At some point, Poliphilus secretly visits Polia, who initially rejected him. In the temple of Diana, the protagonist vanishes and dies at the feet of his object of desire. Then, she drags her body out and hides him, but suddenly Cupid appears and forces her to return and kiss the knight, restoring his life. After this episode, the union is maintained until the end of his days.

In the framework of this work, we pay particular attention to the link between chess and culture, which comes about with the presentation of three choreographies associated with the game. This was the first scenographic image of 'human chess', at least in Western literature.

The relevant passage, here translated by Robert Dallington (1592):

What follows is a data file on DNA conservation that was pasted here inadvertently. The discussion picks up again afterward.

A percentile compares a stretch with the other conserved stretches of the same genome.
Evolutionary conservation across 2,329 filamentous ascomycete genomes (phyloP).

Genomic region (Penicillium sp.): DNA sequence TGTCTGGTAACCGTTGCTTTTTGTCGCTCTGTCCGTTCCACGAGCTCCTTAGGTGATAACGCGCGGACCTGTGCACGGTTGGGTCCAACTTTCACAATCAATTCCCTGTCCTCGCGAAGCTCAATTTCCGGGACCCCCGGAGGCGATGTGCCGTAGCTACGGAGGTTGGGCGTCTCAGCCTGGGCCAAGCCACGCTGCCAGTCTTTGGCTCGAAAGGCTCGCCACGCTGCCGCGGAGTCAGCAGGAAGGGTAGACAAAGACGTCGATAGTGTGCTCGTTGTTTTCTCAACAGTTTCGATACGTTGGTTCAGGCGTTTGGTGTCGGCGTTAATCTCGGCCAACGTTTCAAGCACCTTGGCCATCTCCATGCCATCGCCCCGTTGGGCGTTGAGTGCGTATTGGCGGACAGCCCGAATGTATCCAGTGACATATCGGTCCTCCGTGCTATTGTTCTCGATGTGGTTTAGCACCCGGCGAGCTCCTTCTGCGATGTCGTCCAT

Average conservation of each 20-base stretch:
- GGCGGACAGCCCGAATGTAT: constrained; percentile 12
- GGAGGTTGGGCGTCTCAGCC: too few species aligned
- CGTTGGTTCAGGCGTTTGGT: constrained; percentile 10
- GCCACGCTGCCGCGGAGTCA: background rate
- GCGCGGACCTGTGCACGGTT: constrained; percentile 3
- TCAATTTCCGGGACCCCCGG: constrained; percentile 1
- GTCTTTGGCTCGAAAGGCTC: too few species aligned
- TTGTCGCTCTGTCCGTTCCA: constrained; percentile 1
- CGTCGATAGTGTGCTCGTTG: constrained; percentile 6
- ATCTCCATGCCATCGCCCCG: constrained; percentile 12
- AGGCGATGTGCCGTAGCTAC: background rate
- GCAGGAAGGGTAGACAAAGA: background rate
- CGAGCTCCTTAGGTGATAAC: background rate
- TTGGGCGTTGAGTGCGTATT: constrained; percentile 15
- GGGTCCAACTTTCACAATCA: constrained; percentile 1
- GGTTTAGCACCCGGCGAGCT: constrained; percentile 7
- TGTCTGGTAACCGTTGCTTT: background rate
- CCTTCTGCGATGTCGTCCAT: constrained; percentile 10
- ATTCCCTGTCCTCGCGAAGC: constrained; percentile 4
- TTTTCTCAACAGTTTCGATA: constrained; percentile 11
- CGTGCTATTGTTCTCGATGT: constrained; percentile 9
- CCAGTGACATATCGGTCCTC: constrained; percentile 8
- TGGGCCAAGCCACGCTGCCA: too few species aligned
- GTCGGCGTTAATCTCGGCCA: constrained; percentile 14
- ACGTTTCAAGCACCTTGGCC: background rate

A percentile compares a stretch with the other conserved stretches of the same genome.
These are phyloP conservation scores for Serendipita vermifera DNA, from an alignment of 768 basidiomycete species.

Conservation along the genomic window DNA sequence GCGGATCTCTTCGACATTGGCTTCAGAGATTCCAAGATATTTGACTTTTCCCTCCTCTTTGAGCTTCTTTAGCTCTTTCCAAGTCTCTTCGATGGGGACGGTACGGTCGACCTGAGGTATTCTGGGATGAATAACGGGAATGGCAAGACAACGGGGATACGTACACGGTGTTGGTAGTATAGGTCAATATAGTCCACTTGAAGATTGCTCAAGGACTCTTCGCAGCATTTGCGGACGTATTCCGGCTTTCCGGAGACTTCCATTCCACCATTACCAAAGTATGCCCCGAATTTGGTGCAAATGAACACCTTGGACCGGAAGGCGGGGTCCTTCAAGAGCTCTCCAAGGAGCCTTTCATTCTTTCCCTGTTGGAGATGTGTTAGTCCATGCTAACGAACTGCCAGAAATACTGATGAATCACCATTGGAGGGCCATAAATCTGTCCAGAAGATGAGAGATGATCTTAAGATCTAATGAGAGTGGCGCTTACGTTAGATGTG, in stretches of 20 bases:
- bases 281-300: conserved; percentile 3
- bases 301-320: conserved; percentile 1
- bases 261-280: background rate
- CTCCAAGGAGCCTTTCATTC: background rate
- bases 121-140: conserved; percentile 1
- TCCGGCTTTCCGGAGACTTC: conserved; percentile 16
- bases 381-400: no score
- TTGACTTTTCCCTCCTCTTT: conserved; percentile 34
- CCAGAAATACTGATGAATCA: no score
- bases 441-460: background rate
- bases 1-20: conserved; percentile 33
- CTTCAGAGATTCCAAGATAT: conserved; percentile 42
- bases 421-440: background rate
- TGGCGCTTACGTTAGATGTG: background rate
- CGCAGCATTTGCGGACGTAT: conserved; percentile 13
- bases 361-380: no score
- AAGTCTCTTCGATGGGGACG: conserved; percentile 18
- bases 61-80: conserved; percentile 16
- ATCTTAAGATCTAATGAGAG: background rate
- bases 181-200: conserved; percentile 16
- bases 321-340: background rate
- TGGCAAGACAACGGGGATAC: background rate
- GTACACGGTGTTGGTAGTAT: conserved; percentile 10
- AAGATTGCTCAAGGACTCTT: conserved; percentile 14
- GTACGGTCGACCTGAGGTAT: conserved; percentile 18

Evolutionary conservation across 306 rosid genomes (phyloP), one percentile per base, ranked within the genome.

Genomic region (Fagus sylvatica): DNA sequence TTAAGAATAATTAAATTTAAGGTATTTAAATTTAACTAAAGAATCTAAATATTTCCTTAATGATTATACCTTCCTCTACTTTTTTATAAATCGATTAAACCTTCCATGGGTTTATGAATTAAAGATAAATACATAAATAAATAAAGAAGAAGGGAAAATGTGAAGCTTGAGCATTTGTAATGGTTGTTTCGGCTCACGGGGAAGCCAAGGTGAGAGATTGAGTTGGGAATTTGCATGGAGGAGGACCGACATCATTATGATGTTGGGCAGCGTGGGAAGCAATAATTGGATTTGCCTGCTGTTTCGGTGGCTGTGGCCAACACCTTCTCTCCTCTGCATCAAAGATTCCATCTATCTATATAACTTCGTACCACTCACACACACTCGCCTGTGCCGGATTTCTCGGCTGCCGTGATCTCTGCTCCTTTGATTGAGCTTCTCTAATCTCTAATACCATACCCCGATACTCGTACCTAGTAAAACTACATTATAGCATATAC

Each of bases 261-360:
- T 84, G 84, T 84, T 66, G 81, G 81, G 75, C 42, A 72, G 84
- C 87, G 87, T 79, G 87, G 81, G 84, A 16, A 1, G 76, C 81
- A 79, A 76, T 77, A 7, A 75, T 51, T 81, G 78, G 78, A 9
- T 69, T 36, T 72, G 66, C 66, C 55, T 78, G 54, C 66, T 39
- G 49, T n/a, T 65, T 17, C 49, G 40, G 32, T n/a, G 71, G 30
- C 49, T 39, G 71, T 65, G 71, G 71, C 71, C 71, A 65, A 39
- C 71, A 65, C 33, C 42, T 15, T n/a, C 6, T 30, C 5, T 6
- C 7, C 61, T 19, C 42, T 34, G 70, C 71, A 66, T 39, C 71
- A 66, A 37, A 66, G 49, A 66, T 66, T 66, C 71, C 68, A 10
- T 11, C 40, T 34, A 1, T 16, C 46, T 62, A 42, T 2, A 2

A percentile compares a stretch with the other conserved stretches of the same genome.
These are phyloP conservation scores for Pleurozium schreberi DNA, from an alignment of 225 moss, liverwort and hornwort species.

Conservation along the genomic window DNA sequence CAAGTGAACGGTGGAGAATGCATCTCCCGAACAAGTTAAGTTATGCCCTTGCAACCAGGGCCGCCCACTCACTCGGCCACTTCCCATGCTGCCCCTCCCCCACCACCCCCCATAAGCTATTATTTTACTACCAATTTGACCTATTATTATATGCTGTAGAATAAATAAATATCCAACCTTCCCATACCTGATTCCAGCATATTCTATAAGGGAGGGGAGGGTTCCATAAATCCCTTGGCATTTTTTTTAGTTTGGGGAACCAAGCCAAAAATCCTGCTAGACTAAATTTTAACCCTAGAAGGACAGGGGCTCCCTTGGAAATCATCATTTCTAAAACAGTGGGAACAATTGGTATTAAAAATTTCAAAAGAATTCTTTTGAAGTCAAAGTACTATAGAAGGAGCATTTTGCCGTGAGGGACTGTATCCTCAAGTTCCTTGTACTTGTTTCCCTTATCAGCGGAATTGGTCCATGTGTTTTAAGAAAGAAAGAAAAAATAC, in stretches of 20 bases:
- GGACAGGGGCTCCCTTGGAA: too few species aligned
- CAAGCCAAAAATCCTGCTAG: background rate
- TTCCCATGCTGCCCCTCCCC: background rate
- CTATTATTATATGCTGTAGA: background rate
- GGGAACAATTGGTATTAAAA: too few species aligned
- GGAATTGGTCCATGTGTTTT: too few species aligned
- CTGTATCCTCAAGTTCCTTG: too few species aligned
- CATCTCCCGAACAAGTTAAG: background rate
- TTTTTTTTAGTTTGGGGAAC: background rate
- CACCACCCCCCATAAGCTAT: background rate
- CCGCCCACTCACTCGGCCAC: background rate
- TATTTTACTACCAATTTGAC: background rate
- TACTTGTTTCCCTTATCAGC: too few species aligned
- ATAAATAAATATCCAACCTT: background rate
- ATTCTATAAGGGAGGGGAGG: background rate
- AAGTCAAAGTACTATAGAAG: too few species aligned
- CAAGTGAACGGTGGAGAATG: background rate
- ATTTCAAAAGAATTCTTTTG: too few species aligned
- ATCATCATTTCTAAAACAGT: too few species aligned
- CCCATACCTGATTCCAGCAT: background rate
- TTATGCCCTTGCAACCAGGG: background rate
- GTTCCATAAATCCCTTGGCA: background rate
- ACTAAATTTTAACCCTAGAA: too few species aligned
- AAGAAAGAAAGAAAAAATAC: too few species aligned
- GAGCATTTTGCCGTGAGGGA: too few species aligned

For which cause, and for the greater setting out of the excesse and abounding excellency, beyond all the rest of her royall magnificence, euery one sitting in their place after the miraculous, wonderful, and sumpteous banket, without any delaie, she commanded a game to be playd by parsonages, not onelie woorthie the beholding, but of eternall remembrance, which was a game at Chesse, in this sort as followeth.

By the entraunce of the curtaine there came in thirty two Nymphes, whereof sixteene were apparrelled in cloth of gold (eyght vniformally without difference of degrees) afterwards one of those sixteene was apparrelled in princely robes lyke a King, and the other lyke a Queene, with two tower-keepers or Rookes, as wee tearme them, two counsell-keepers or Secretaries, wee tearme them Bishoppes, and two Knights. In like sort were eight other in cloth of siluer, vnder the like gouernement and magistracie as aforesaid.